Also, I sent the OMC jet drive to American Turbine in Idaho to have them recondition it and convert it from the axial flow Jacuzzi design to a mixed flow design, which is stated to improve performance about 15%. Additionaly I replaced the original “log type” exhaust manifolds on the engine with “high rise” center type exhaust manifolds, and also increased the existing 3 inch transom exhaust to 4 inches, which helped some more on performance. It would probably test out at about 350 hp as now rigged. I also changed the standard jet intake grill to a grill that has upward deflectors fabricated into the device to force feed the jet, and supposedly slightly improve performance and reduce possibilities of cavitation during extreme acceleration. It seems to have had a positive impact on both of these, so in my opinion the cost / benefit was positive. The acceleration is superb, and I would barefoot ski behind the boat in California all the time. I could start off slalom in deep water even with 8 persons on board. The boat can go 45 mph, and rides great even in choppy water due to the deep 24 degree transom deadrise of the hull, which is very unusual for a tri-hull boat, to my knowledge the only one.
The Road Runner tandem axle trailer was ok, but I decided to clean it up and maybe got carried away with that project as you see in the photo, but I like the result. First I removed rust and treated the frame with a rust preventive that is a mess and hazardous to apply, but good for long lasting protection. After rewiring the lights, mounting new polyurethane rollers, purging the brake lines with new fluid, and installing new brake pads, I installed fresh water flush lines to the brakes to allow flushing after use if used in salt water, which only happened once. Also notice the custom designed aluminum structural member supporting the fender and anchored into the frame, which mitigated any spring to the fenders and made it possible to actually step on them during entry to the boat. I covered the top of the fenders with non-skid tape to prevent injuries when stepping on them when wet. All the lights were changed to LEDs and an additional set of taillights were mounted on custom aluminum supports to provide better visibility to the rear. Also added heavy duty custom loading guides poles to the rear corners of the trailer that are removable if desired during trailering. However the trailer needed something classy that would match better the quality of the boat it was carrying, so with much effort I machined special adaptors that made it possible to mount the 1970s Mercedes Benz alloy wheels, which I think added much to the appearance of the entire rig. The spare wheel and tire match the MB adaptors too.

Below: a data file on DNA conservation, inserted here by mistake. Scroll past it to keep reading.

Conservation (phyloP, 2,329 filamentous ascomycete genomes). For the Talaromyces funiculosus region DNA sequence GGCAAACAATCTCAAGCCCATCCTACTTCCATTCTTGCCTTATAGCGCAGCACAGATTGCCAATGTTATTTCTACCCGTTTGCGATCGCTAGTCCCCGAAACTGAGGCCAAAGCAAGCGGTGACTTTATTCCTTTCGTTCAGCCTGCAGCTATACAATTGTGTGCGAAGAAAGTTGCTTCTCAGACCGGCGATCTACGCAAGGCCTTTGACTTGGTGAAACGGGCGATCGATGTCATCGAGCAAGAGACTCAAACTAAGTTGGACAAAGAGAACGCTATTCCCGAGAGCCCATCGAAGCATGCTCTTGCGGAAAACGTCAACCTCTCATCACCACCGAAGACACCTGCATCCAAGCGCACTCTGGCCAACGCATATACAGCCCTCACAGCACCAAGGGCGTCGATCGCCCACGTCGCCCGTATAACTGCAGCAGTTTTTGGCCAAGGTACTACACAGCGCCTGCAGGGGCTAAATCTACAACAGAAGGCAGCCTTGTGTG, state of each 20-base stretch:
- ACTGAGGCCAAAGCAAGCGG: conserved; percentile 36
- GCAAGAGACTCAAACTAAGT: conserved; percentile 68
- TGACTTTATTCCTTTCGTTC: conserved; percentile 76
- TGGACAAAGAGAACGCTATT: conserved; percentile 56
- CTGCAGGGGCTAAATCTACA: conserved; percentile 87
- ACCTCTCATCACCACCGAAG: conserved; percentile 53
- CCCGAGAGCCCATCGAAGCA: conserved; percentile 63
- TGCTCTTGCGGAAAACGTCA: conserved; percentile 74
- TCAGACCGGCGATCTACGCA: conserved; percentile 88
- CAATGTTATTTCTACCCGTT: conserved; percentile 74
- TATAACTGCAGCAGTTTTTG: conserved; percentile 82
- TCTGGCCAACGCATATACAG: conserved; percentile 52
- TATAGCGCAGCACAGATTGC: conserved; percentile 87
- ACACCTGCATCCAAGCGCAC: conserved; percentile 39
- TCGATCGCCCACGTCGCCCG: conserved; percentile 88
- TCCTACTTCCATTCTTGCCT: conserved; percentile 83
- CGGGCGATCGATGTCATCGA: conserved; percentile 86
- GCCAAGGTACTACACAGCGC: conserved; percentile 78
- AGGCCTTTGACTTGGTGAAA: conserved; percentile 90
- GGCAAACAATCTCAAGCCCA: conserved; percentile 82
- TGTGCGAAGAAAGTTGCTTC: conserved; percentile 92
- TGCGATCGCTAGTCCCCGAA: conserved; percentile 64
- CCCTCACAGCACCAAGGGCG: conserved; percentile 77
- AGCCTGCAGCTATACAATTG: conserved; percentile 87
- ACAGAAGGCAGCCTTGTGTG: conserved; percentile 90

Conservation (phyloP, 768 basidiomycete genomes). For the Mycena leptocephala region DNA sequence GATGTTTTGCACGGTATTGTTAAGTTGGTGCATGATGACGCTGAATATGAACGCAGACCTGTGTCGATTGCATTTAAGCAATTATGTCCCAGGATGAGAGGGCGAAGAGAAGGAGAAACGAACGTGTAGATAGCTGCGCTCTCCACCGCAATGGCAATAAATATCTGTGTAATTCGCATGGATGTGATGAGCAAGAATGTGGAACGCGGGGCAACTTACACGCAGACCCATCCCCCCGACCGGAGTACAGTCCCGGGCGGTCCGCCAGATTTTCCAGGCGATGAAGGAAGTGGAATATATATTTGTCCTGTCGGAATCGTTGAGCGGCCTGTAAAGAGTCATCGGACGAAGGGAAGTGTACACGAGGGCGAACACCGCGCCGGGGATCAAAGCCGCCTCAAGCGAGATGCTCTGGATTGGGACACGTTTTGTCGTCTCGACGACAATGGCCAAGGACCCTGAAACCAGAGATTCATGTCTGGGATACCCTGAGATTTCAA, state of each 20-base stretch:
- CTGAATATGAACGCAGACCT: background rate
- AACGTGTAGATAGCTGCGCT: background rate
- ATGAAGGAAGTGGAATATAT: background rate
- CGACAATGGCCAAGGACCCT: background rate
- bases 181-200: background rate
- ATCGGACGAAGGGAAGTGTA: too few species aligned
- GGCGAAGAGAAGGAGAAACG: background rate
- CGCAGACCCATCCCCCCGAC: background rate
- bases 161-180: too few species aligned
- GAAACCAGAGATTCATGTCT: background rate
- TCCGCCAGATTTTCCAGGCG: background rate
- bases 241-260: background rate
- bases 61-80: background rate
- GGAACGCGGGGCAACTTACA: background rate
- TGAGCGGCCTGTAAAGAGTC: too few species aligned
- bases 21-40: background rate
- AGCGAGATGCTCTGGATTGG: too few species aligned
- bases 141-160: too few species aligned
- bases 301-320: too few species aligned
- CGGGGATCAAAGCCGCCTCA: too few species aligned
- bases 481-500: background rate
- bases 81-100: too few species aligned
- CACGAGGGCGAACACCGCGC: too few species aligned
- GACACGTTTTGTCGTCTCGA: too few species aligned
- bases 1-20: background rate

This is what happens when there is a passion for doing something, and owning something that you have put much effort into because of its high quality value. I hope I did not drag this story on for too long for you, but my sense was that the individuals that follow the MyCobalt website are in many ways just like me. At this point the boat is not used too much since we spend more time traveling in our motorhome, but since we have space to store it we presently intend to keep it until that time comes for a change. However I prefer that someone that can really appreciate a boat like this will have the opportunity to be the next owner, such as the individuals that subscribe to MyCobalt. Some say I should not care about the next owner, but that is my character, and it is what it is. If anybody has any comments or questions about any of this please advise and I will do my best to respond when possible.
Permanent Address: Escazu, Costa Rica
Summer Address: Valders, Wisconsin